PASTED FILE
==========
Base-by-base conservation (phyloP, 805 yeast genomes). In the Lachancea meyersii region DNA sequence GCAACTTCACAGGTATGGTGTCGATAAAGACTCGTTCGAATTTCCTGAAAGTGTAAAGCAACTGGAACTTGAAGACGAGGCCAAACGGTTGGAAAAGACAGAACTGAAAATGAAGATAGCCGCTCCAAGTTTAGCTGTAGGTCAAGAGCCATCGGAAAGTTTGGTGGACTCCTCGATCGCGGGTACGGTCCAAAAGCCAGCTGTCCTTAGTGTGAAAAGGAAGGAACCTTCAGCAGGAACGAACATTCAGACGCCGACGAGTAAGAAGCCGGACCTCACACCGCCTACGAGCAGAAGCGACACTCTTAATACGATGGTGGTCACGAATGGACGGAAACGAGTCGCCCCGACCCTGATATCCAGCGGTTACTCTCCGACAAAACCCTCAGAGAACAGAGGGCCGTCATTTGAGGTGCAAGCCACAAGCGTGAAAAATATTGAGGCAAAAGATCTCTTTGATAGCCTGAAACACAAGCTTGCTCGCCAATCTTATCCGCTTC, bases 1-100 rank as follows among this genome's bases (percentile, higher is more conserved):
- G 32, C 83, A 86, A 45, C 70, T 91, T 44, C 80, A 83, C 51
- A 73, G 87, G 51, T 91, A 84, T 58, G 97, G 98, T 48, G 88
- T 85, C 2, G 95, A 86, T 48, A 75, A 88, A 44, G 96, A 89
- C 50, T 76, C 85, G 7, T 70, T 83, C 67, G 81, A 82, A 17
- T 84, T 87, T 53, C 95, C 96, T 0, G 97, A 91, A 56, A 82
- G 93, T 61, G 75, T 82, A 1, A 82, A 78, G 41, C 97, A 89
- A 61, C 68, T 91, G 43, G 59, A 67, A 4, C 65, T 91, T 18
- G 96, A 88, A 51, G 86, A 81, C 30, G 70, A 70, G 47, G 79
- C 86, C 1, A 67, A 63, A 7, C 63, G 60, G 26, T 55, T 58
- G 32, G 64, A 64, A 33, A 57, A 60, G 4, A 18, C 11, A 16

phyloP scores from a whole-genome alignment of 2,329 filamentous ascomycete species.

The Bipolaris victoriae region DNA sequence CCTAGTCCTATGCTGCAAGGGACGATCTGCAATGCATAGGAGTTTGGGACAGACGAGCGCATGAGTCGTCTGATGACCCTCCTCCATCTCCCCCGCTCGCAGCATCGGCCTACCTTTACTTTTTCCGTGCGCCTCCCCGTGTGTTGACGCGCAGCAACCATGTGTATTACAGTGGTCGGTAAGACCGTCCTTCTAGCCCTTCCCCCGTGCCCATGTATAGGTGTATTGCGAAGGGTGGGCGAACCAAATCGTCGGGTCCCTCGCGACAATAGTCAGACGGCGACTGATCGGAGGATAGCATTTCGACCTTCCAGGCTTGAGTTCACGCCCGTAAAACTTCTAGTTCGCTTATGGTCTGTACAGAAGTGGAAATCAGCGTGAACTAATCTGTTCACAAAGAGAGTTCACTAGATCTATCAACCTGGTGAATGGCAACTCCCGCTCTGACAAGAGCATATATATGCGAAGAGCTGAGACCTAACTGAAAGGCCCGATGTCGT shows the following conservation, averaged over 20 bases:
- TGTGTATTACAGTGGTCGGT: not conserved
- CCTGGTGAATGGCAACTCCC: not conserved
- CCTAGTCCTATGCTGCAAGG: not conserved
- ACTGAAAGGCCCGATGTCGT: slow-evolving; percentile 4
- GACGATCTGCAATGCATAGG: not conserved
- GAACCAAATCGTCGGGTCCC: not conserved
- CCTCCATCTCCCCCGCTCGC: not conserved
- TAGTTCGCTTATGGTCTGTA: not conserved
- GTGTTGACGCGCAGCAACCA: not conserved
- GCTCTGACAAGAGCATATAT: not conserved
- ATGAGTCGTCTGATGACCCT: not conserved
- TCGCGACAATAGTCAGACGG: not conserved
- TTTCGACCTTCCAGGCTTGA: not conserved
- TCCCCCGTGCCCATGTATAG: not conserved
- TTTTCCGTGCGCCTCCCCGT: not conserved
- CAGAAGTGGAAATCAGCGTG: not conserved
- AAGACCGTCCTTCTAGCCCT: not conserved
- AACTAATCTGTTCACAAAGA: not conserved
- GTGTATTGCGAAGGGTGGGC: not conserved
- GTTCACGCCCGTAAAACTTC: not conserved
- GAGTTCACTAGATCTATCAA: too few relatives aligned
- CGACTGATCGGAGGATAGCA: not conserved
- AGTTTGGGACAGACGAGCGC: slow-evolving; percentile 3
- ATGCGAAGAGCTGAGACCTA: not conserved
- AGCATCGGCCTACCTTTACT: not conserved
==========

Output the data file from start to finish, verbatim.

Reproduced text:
Base-by-base conservation (phyloP, 805 yeast genomes). In the Lachancea meyersii region DNA sequence GCAACTTCACAGGTATGGTGTCGATAAAGACTCGTTCGAATTTCCTGAAAGTGTAAAGCAACTGGAACTTGAAGACGAGGCCAAACGGTTGGAAAAGACAGAACTGAAAATGAAGATAGCCGCTCCAAGTTTAGCTGTAGGTCAAGAGCCATCGGAAAGTTTGGTGGACTCCTCGATCGCGGGTACGGTCCAAAAGCCAGCTGTCCTTAGTGTGAAAAGGAAGGAACCTTCAGCAGGAACGAACATTCAGACGCCGACGAGTAAGAAGCCGGACCTCACACCGCCTACGAGCAGAAGCGACACTCTTAATACGATGGTGGTCACGAATGGACGGAAACGAGTCGCCCCGACCCTGATATCCAGCGGTTACTCTCCGACAAAACCCTCAGAGAACAGAGGGCCGTCATTTGAGGTGCAAGCCACAAGCGTGAAAAATATTGAGGCAAAAGATCTCTTTGATAGCCTGAAACACAAGCTTGCTCGCCAATCTTATCCGCTTC, bases 1-100 rank as follows among this genome's bases (percentile, higher is more conserved):
- G 32, C 83, A 86, A 45, C 70, T 91, T 44, C 80, A 83, C 51
- A 73, G 87, G 51, T 91, A 84, T 58, G 97, G 98, T 48, G 88
- T 85, C 2, G 95, A 86, T 48, A 75, A 88, A 44, G 96, A 89
- C 50, T 76, C 85, G 7, T 70, T 83, C 67, G 81, A 82, A 17
- T 84, T 87, T 53, C 95, C 96, T 0, G 97, A 91, A 56, A 82
- G 93, T 61, G 75, T 82, A 1, A 82, A 78, G 41, C 97, A 89
- A 61, C 68, T 91, G 43, G 59, A 67, A 4, C 65, T 91, T 18
- G 96, A 88, A 51, G 86, A 81, C 30, G 70, A 70, G 47, G 79
- C 86, C 1, A 67, A 63, A 7, C 63, G 60, G 26, T 55, T 58
- G 32, G 64, A 64, A 33, A 57, A 60, G 4, A 18, C 11, A 16

phyloP scores from a whole-genome alignment of 2,329 filamentous ascomycete species.

The Bipolaris victoriae region DNA sequence CCTAGTCCTATGCTGCAAGGGACGATCTGCAATGCATAGGAGTTTGGGACAGACGAGCGCATGAGTCGTCTGATGACCCTCCTCCATCTCCCCCGCTCGCAGCATCGGCCTACCTTTACTTTTTCCGTGCGCCTCCCCGTGTGTTGACGCGCAGCAACCATGTGTATTACAGTGGTCGGTAAGACCGTCCTTCTAGCCCTTCCCCCGTGCCCATGTATAGGTGTATTGCGAAGGGTGGGCGAACCAAATCGTCGGGTCCCTCGCGACAATAGTCAGACGGCGACTGATCGGAGGATAGCATTTCGACCTTCCAGGCTTGAGTTCACGCCCGTAAAACTTCTAGTTCGCTTATGGTCTGTACAGAAGTGGAAATCAGCGTGAACTAATCTGTTCACAAAGAGAGTTCACTAGATCTATCAACCTGGTGAATGGCAACTCCCGCTCTGACAAGAGCATATATATGCGAAGAGCTGAGACCTAACTGAAAGGCCCGATGTCGT shows the following conservation, averaged over 20 bases:
- TGTGTATTACAGTGGTCGGT: not conserved
- CCTGGTGAATGGCAACTCCC: not conserved
- CCTAGTCCTATGCTGCAAGG: not conserved
- ACTGAAAGGCCCGATGTCGT: slow-evolving; percentile 4
- GACGATCTGCAATGCATAGG: not conserved
- GAACCAAATCGTCGGGTCCC: not conserved
- CCTCCATCTCCCCCGCTCGC: not conserved
- TAGTTCGCTTATGGTCTGTA: not conserved
- GTGTTGACGCGCAGCAACCA: not conserved
- GCTCTGACAAGAGCATATAT: not conserved
- ATGAGTCGTCTGATGACCCT: not conserved
- TCGCGACAATAGTCAGACGG: not conserved
- TTTCGACCTTCCAGGCTTGA: not conserved
- TCCCCCGTGCCCATGTATAG: not conserved
- TTTTCCGTGCGCCTCCCCGT: not conserved
- CAGAAGTGGAAATCAGCGTG: not conserved
- AAGACCGTCCTTCTAGCCCT: not conserved
- AACTAATCTGTTCACAAAGA: not conserved
- GTGTATTGCGAAGGGTGGGC: not conserved
- GTTCACGCCCGTAAAACTTC: not conserved
- GAGTTCACTAGATCTATCAA: too few relatives aligned
- CGACTGATCGGAGGATAGCA: not conserved
- AGTTTGGGACAGACGAGCGC: slow-evolving; percentile 3
- ATGCGAAGAGCTGAGACCTA: not conserved
- AGCATCGGCCTACCTTTACT: not conserved